Turmeric dating back nearly 4000 years. In Southeast Asia, turmeric has been used in Ayurveda medicine. It as a principal spice but also it is cultivated for medicinal use, and as a component in religious ceremonies. Turmeric is being recognised in modern medicine with 3000 publications dealing with turmeric that came out within the last 25 years. It was first used as a dye. In India, it is this wonderful ingredient that gives curry its vibrant colour.
Turmeric has wonderful cleansing properties. It is a great detoxifier and is used in many ways to detoxify internally and externally. It can be used as a wonderful addition to any beauty regime, by treating acne and other skin issues.
The active compound in turmeric is called curcurmin. The curcumin found in turmeric can help wounds heal by decreasing inflammation and oxidation. It has been linked to reducing scars and aid in the relief of other skin issues such as psoriasis. By removing dirt and toxins it lightens and brightens the skin.
Curcumin can help treat symptoms of arthritis and is so powerful that in some cases more effective than anti-inflammatory drugs, with none of the side effects.
Curcumin boosts levels of the brain hormone BDNF, which increases the growth of new neurons and fights various degenerative processes in your brain. It has increased effects on depression, Alzheimer’s and other problematic issues which stem from the brain. A study in 60 people with depression showed that curcumin was as effective as Prozac in alleviating symptoms of the condition.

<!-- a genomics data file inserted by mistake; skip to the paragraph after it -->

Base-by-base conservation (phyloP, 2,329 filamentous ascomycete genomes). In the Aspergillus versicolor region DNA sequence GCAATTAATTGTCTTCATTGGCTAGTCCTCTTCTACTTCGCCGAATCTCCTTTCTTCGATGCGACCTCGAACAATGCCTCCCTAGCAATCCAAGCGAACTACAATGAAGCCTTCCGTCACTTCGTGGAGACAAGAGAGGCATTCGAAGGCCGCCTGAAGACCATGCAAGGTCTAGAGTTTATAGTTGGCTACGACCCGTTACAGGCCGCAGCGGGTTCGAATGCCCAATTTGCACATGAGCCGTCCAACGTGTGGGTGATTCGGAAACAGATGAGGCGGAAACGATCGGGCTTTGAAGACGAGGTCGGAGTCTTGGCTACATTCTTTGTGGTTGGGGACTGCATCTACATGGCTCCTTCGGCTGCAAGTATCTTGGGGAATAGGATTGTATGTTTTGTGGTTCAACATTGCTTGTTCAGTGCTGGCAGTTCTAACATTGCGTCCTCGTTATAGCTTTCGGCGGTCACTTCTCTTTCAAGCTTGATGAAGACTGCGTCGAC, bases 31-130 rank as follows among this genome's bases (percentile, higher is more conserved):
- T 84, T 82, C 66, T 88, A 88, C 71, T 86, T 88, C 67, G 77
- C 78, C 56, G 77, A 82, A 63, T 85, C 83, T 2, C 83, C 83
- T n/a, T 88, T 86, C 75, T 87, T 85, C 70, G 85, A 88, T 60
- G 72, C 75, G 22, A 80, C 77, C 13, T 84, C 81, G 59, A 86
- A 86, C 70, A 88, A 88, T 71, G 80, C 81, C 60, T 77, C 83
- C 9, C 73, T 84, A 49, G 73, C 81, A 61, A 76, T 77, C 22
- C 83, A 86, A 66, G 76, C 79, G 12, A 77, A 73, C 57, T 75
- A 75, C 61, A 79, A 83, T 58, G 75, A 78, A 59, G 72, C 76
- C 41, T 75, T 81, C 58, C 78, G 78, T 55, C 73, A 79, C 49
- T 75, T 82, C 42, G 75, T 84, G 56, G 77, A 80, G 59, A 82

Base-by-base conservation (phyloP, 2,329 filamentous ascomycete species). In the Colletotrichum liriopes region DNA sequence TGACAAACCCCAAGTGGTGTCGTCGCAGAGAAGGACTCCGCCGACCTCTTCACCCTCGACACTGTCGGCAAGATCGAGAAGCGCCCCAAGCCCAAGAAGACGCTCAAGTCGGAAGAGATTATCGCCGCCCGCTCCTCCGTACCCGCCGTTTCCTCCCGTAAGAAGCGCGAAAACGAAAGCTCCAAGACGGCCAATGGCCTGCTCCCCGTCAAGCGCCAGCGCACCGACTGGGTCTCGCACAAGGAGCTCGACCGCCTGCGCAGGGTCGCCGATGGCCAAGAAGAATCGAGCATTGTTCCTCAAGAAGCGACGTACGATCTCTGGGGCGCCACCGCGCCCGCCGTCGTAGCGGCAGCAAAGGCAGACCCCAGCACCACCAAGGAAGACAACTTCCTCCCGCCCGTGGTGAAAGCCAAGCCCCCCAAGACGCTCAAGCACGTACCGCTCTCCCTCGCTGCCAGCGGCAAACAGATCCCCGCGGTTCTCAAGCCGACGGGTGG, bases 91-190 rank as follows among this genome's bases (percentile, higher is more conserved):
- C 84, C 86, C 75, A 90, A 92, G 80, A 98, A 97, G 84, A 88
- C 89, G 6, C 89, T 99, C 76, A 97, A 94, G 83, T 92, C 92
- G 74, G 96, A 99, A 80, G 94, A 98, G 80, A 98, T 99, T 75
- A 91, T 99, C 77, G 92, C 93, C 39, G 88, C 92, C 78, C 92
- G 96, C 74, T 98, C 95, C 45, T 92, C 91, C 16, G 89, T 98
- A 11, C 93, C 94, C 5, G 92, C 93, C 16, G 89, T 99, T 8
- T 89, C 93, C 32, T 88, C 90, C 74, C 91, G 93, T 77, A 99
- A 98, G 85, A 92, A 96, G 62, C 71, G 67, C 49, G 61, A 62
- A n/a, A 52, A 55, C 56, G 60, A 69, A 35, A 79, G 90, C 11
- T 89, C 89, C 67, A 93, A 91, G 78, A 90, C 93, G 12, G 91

Curcumin has beneficial effects on several factors known to play a role in heart disease. It improves the function of the endothelium and is a potent anti-inflammatory agent and antioxidant. It neutralises free radical toxins while eliminating excess toxicity.
Curcumin has been linked to several changes on the molecular level that may help prevent and perhaps even treat cancer. Due to its many positive health effects, curcumin may aid longevity.
These spiritual uses of Turmeric extend to Hindu religious rituals. Turmeric is used pre-ceremony in Hindu wedding traditions. In this ceremony, the bride and the groom are adorned with turmeric paste and then bathed with milk. Turmeric is associated with purity, fertility and auspicious beginnings in Indian Hindu culture.
It is used to purify the body, thus the reason the bride and groom are cleansed with it before being wed.
The orange and yellow colouring of Turmeric adds to the colour yellow signifying the space between chastity and sensuality, and the Sacral chakra. It represents the sun, giving life and rebirth.
Turmeric has been long associated with the Goddess Kali. The Goddess of cycles, birth, death and rebirth. It is often offered to the Goddess in the form of water.
CONNECT WITH TURMERIC
Turmeric tea is a wonderful way to incorporate more of this herb into your routine. You can carry tea to enjoy anywhere.
Add fresh turmeric root to juices and smoothies for an extra kick.
Turmeric is a wonderful addition to have in a latte. Sweeten with a little honey or agave.
Add powdered turmeric to a face mask or simply create a skin paste with a little milk and honey.
Add a sprinkle of turmeric to veggies, scrambles or any dish that will benefit from an earthy flavour.